A York based Amateur Dramatic Club have raised £7,200 for the Yorkshire Air Ambulance and Leeds based charity, the Candlelighters from their pantomime production of Aladdin, which took place at the Queen Margaret’s Theatre in Escrick earlier this year.
The Yorkshire Air Ambulance is a life-saving rapid response emergency service 365 days a year serving 5 million people across 4 million acres of Yorkshire. Dead Pan Players was set up in 2018 to bring a community together and raise funds for local charities. Last year the club raised £3,000 for the Candlelighters and this year they decided to also fundraise the Yorkshire Air Ambulance, following one of the founder’s sons being airlifted by the rapid response charity.
This year’s performance of Aladdin took place at the Queen Margaret’s Theatre in Escrick on the 24th and 25th January to a sell-out audience of over 670 people.
The show consisted of 57 cast members and approximately 13 stage crew. Max Kent, who was accidently hit by car and flown to hospital by the Yorkshire Air Ambulance, joined the cast on stage in his wheelchair to sing two songs.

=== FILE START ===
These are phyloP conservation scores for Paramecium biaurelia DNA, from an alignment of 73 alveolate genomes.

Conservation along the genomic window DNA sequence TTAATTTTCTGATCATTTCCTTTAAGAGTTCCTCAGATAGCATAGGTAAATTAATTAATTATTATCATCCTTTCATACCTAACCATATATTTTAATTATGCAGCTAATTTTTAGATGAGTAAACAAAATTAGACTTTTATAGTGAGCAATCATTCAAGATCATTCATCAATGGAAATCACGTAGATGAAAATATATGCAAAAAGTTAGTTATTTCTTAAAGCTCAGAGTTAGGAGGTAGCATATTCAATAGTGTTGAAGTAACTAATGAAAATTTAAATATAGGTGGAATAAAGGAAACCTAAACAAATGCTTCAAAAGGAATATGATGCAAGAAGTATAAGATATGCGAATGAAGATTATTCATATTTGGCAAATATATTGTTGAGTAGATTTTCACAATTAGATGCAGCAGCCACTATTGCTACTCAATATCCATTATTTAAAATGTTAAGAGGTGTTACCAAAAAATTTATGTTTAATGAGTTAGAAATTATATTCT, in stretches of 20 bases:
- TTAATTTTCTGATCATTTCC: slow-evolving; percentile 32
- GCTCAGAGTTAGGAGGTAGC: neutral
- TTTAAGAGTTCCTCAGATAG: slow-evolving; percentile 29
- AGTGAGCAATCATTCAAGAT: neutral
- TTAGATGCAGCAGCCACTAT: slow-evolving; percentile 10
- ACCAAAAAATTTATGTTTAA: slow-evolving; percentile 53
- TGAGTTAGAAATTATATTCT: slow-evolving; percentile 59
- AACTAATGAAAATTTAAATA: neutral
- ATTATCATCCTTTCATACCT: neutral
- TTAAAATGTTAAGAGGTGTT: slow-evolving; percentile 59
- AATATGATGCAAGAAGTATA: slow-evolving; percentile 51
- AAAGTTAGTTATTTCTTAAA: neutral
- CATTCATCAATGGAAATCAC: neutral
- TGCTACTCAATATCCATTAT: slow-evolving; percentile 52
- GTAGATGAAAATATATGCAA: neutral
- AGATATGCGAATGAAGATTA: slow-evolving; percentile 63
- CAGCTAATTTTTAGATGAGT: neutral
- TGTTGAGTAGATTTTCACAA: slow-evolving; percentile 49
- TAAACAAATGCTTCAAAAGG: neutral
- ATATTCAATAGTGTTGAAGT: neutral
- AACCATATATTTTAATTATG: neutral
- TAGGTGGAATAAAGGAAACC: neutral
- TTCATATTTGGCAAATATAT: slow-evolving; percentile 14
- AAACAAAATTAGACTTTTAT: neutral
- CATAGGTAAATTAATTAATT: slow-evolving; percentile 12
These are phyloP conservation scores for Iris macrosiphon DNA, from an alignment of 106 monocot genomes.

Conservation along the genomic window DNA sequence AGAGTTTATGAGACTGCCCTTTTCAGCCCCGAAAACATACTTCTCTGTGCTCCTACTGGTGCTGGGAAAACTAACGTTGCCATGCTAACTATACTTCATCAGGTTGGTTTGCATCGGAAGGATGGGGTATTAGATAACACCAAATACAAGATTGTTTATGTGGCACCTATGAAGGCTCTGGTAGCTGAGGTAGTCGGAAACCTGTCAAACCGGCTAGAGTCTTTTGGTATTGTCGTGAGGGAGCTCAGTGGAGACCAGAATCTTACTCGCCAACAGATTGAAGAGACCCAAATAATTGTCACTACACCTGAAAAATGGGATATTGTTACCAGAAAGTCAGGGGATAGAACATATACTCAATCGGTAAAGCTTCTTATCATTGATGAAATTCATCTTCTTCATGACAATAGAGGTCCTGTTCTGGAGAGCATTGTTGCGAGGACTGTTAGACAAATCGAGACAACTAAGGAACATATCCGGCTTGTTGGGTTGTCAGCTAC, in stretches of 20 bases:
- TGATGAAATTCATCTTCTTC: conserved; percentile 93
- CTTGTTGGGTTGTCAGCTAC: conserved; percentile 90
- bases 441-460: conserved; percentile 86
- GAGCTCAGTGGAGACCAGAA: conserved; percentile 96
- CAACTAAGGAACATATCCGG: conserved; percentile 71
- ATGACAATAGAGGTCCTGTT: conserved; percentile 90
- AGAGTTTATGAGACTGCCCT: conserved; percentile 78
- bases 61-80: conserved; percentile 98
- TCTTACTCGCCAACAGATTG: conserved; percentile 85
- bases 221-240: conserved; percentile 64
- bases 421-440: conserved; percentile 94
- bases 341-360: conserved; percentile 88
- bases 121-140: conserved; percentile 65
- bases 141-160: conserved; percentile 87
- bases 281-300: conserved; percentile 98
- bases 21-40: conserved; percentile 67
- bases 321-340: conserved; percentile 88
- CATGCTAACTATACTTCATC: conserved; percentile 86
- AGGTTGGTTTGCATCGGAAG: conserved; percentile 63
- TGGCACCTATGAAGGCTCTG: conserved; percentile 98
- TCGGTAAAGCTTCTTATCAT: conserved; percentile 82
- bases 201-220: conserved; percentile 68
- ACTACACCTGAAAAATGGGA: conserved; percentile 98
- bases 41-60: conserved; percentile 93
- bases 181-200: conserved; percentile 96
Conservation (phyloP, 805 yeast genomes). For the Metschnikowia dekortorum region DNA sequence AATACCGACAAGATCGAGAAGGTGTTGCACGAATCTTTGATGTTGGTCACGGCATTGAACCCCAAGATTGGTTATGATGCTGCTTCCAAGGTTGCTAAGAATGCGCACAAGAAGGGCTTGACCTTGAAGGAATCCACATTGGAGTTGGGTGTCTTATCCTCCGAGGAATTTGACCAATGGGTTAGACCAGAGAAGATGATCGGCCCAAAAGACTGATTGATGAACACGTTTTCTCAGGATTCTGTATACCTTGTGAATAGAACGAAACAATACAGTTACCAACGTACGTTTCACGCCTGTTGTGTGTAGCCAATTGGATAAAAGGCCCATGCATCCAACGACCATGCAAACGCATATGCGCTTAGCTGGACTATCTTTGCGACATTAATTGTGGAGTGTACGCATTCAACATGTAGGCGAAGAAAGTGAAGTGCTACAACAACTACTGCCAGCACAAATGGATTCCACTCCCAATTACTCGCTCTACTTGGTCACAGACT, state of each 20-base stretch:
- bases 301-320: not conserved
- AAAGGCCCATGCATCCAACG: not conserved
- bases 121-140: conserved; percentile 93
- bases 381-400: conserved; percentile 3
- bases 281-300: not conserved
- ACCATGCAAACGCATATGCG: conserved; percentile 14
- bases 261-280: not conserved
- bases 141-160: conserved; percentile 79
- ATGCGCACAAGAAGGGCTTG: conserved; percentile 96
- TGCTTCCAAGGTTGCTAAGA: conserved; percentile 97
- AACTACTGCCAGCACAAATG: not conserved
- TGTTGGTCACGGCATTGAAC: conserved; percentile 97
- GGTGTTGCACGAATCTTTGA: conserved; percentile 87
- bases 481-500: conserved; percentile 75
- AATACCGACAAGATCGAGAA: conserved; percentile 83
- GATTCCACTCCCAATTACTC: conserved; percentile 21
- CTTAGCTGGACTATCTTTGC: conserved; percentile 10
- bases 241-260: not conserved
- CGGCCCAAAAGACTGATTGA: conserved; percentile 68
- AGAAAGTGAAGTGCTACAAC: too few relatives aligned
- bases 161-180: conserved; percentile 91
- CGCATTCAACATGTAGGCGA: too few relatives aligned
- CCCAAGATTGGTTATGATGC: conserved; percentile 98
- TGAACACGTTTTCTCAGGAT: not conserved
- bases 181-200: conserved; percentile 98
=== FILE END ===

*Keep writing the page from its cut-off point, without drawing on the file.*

Speaking of the money raised for both charities, Co-founder of the Deadpan Players, John Kent said: “The Deadpan family is not only a way of escaping reality, expressing our creativities and our natural silliness (of which some of us excel), but it is also a great way to raise funds and awareness of our chosen charities.”
He continued: “We’ve raised £7,200 for both charities, which is almost twice the £3,705 we raised last year. We are delighted to be able to give something back to the charities that have helped friends and families of the Deadpan Family.”
Kevin Hutchinson, Yorkshire Air Ambulance Community Fundraiser, said: “It costs £12,000 a day to keep both of Yorkshire’s Air Ambulances maintained and in the air and its fundraising events such as this that enables us to continue flying and saving lives across the region.
We cannot thank the Deadpan Players enough for their support and generosity over the last year and the £3,600 raised from the show will help tremendously towards the vital funding of our service.”